Alternative Sourcing     were identified as part of an initiative to identify alternatives through the
Arrangements, but        use of pilot projects, and a few others have been identified by the services
                         as they have focused on the core initiative. At the same time, some DOD
the Extent to Which      officials indicated that the use of some alternatives could be limited
Alternatives Are         without special legislative authorities and/or repeal of various existing
Likely to Be Used        prohibitions. The use of alternative sourcing could also be affected by the
                         emphasis on A-76 competitions and OMB’s goals for the department.
Is Unclear
Alternate Sourcing       DOD has made some progress in identifying and using sourcing
Approaches Identified    arrangements that are alternatives to A-76, including some as part of an
through Pilot Projects   initiative to identify alternatives through use of pilot projects, and a few
                         others that have been identified by the services as they have focused on
and Other Initiatives    the core initiative. These projects are in various stages of implementation.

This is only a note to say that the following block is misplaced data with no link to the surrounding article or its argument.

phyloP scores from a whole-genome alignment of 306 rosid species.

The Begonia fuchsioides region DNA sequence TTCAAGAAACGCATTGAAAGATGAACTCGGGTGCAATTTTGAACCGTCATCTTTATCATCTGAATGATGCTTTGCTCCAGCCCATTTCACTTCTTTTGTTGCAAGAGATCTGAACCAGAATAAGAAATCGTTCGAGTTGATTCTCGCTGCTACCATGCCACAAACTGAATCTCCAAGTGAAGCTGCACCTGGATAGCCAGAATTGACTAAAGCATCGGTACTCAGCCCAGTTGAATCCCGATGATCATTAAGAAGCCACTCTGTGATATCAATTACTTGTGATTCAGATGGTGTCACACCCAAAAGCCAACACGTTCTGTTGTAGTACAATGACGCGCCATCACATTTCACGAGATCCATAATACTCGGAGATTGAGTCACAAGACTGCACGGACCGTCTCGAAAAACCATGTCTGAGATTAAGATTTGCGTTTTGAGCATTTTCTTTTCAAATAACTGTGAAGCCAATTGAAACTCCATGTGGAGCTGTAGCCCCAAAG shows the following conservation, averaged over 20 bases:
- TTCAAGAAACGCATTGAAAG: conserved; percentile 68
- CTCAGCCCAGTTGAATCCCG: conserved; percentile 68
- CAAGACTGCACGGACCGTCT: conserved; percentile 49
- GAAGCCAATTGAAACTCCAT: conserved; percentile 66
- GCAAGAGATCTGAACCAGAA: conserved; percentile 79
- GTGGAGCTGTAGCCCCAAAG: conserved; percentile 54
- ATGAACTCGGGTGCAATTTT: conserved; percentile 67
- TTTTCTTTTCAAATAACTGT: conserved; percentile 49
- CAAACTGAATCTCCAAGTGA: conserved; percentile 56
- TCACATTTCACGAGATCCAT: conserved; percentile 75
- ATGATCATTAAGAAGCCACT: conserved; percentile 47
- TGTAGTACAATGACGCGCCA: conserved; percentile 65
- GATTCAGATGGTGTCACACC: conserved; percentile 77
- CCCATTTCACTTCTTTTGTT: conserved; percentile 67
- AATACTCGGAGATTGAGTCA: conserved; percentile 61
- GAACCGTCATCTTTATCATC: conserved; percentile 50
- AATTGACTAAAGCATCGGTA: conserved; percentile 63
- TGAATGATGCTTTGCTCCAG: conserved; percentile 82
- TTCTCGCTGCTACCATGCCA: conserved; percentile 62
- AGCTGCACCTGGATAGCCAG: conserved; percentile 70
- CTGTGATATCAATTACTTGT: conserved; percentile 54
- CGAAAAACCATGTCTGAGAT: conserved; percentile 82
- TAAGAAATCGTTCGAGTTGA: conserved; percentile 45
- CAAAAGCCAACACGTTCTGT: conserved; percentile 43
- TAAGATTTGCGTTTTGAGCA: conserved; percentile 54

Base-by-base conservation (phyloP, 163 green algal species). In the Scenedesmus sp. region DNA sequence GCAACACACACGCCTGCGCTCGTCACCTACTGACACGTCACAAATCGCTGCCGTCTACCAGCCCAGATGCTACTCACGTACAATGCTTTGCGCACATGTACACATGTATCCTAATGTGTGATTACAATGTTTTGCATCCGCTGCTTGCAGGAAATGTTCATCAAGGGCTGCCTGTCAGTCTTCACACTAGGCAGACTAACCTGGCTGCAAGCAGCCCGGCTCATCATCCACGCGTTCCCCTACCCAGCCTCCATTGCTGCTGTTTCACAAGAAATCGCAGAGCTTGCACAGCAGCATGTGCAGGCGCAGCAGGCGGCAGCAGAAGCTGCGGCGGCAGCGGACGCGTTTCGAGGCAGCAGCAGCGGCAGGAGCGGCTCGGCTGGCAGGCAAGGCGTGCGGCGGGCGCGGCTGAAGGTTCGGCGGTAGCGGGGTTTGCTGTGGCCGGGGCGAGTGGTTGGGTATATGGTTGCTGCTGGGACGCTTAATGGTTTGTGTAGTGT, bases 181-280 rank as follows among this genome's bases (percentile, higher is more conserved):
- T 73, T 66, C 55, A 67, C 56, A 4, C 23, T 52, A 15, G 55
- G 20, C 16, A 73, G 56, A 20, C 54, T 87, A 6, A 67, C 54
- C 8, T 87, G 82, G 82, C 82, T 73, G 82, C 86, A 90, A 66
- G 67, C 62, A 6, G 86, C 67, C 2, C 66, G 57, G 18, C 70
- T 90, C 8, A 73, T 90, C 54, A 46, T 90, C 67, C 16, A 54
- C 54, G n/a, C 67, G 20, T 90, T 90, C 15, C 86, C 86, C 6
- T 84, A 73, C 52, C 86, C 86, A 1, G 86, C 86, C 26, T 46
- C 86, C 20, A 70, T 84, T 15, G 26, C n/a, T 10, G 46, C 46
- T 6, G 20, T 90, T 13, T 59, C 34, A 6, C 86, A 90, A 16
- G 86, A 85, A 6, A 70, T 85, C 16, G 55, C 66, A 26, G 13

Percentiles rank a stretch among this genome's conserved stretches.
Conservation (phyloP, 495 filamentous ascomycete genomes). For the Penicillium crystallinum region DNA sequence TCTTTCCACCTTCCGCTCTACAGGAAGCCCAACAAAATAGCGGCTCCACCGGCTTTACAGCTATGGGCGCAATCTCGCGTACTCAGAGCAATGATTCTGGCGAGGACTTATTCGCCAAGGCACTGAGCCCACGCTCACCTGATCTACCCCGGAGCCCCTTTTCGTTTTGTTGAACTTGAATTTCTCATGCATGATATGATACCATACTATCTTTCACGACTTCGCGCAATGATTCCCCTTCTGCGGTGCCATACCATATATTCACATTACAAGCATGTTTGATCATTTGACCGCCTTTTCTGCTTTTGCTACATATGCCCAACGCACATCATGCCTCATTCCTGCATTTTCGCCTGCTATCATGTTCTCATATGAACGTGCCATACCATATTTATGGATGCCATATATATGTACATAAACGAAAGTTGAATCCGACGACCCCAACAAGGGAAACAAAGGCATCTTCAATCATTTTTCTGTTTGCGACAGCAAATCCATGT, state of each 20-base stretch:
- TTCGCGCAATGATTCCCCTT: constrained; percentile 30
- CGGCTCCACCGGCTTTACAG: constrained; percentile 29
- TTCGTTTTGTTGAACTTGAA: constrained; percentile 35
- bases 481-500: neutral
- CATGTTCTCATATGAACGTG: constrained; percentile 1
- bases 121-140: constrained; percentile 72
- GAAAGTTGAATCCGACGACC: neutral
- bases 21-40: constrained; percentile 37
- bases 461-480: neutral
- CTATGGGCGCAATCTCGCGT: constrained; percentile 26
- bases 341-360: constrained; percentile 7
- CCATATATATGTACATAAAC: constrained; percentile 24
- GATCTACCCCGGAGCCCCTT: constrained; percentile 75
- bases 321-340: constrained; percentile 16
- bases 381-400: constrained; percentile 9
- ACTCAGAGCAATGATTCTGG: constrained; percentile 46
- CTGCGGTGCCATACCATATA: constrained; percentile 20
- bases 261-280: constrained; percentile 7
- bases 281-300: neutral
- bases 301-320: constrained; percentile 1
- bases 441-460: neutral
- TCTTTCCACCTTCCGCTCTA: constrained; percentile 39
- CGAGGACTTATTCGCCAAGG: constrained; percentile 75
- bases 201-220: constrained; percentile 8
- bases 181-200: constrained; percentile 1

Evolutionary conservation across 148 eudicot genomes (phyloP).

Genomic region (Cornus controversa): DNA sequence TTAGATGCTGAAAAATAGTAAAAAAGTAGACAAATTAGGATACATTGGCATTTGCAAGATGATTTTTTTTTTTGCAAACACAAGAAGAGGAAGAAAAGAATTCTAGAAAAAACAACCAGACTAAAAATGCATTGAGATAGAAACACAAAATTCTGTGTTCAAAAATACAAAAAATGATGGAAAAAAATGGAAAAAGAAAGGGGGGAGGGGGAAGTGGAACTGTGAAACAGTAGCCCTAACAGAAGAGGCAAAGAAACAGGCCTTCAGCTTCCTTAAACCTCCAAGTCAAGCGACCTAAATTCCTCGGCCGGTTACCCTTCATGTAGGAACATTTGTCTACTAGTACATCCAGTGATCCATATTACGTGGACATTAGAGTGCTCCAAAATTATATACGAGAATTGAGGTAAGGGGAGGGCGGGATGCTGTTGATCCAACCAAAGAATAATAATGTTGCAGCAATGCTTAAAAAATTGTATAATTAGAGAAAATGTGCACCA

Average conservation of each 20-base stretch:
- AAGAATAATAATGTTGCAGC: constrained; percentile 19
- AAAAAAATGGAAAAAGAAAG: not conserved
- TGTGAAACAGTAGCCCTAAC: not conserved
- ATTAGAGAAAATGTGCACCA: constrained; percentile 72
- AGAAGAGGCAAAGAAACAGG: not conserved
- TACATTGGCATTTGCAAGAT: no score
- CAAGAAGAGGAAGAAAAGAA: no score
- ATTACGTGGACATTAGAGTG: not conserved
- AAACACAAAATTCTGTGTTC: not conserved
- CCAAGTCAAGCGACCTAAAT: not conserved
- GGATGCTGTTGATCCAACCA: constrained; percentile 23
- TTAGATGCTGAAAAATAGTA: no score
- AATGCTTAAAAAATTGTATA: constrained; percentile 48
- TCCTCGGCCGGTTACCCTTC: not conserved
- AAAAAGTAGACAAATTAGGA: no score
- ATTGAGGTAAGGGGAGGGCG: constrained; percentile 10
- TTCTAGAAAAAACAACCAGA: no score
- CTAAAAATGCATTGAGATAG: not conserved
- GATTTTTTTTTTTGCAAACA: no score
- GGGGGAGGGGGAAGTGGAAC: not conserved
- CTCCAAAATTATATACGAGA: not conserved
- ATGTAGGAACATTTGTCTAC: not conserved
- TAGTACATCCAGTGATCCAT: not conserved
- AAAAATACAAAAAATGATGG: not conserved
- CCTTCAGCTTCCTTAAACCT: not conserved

DOD’s Senior Executive Council and Business Initiative Council22
                         asked the components to identify and submit at least one pilot or
                         “pioneer” project to provide alternative sourcing methods for widespread
                         implementation. Ten projects were approved by the Business Initiative
                         Council and were then submitted to OMB for approval. OMB approved
                         eight projects in August 2002. The department later withdrew two projects
                         because the timing was not appropriate. The following table provides a
                         listing of the 10 Pioneer Projects. (A description of the ongoing pioneer
                         projects can be found in app. IV.)




                         22
                           The Business Initiative Council, an organization that reports directly to the Senior
                         Executive Council, was established in 2001 to encourage the military services to
                         explore new money-saving business practices to help offset funding requirements for